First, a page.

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IR TV Review: DISNEY GALLERY – THE MANDALORIAN – EPISODE 1 (“Directing”) [Disney+]

Showing the behind-the-scenes in a “Star Wars” universe has always been an important part of the process. With “The Mandalorian” using ancillary aspects and the fact that this was the jumping off point for Disney+ makes sense. While more ancillary material in a way than an actual new series, it is great to tide audiences over in anticipating of the next iteration (especially with the advent of COVID-19) which might slow down production. Creator Jon Favreau again uses his indie instincts in this perception because he does what he used to do with “Dinner For Five” back in the day. He sits people around a table to talk with people (just no wine like before). While this first episode entitled “Directing” focuses on the directors, one gets a sense of input from different arenas. All the directors are inherently different. But that is what makes them unique. It is hard to say how much they actually were on everyone else’s sets. Favreau seems inherently around a lot even though he was finalizing “The Lion King” at the time. He did not direct an episode in the first season. Dave Filoni was likely consecutively working on “The Clone Wars” at the same time so it is interesting to see that balance that he could find time to direct but again it is perception of how they could balance. Seeing George Lucas sitting on set with Filoni and Favreau watching some of the scenes being directed really added credibility to the proceedings.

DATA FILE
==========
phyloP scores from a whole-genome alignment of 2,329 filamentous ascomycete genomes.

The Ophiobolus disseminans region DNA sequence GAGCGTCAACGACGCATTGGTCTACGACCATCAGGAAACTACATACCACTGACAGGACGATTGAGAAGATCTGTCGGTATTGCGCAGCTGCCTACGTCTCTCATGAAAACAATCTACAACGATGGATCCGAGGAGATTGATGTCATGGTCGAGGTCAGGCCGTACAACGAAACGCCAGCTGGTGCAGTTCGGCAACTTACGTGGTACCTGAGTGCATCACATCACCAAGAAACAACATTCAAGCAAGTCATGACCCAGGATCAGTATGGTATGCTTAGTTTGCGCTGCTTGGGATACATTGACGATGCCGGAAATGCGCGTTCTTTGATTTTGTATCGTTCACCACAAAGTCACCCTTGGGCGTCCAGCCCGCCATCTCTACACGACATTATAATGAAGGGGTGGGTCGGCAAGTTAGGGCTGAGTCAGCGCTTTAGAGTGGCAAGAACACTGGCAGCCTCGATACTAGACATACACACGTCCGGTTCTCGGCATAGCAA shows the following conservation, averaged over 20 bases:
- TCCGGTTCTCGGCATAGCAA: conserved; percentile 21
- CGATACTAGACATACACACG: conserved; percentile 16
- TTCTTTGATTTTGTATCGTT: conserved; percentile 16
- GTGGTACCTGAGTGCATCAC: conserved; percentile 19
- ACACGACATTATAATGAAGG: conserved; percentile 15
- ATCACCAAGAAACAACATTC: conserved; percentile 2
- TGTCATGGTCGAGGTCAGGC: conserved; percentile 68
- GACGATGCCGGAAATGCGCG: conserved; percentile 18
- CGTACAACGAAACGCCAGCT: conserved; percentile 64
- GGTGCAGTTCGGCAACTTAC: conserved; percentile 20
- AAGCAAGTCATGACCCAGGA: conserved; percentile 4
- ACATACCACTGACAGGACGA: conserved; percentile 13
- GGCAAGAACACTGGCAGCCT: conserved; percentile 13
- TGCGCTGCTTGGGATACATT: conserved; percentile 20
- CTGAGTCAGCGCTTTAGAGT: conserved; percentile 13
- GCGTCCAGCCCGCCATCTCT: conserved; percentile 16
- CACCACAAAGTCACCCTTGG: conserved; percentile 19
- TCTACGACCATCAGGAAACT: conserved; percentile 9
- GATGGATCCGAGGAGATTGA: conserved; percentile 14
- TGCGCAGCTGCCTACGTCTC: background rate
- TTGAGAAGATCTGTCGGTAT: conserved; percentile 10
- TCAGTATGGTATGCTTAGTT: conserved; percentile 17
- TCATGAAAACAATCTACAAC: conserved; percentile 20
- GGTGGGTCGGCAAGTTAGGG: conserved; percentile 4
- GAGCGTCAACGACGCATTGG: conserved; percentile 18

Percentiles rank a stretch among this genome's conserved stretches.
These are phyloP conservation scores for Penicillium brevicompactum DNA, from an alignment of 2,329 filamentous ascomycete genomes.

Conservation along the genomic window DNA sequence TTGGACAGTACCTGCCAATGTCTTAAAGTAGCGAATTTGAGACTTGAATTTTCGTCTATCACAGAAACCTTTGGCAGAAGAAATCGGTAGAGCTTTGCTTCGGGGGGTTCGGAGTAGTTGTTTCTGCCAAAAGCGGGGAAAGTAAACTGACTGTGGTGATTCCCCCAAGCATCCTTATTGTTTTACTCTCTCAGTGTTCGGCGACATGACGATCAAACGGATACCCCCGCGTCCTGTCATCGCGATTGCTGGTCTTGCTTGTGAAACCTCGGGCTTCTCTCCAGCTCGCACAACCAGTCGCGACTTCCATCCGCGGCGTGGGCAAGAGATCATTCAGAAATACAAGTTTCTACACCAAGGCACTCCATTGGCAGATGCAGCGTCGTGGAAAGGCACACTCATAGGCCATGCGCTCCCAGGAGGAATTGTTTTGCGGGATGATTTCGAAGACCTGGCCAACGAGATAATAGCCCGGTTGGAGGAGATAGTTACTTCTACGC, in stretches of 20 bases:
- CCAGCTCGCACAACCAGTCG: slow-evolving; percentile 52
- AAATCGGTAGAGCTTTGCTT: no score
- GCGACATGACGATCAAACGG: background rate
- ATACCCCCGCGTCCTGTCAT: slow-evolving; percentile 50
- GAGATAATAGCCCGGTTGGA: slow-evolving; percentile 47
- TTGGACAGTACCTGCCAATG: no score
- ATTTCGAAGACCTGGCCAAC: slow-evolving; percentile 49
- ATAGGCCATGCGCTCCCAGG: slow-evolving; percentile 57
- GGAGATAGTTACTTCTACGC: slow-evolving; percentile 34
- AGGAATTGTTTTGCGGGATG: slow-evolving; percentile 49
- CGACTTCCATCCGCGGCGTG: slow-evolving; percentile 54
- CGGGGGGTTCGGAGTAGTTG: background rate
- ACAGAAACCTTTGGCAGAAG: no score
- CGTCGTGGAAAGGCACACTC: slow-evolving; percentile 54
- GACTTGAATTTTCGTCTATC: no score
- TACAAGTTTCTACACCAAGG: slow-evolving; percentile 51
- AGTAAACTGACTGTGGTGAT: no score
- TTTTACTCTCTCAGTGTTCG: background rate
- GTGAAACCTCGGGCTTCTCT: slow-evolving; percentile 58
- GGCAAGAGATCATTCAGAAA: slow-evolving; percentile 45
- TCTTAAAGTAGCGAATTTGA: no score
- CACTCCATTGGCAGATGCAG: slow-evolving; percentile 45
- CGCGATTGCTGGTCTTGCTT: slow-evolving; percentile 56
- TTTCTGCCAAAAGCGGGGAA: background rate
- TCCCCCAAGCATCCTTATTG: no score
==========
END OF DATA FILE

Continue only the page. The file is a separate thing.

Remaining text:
The one aspect of the virtual background sets (which again will make shooting post COVID inherently different) seemed to be incorporated almost fully the whole time even though it will be explained later. Even on Bryce Dallas Howard’s episode (which bears certain parallels to “Willow” in many ways) it seems that the wrap around back screen mattes/projection were going constantly. Deborah Chow, who is set to direct the Obi Wan series seems to have her focus extremely visceral which again should be interesting in approaching Kenobi especially with an actor who knows him inherently, Taika Waititi tries appear aloof since he is also a comedy actor after all so there is an interesting play where his tone is. He gels with the people even though he is primarily at a different place than many of the others. It works but it almost seems if he is trying too hard to play up to the paradox. All the episodes are good but his season finale was exceptional. Hearing Bryce’s recollection of being in Japan with her dad (Ron Howard) when he met Kurosawa and she fell asleep when she was 5 was great lore and cemented her perception and love of film making. Continuing episodes especially how they explore the story and creatures should be a treasure trove for Star Wars fans until they can hunker down for the next installment.

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By Tim Wassberg

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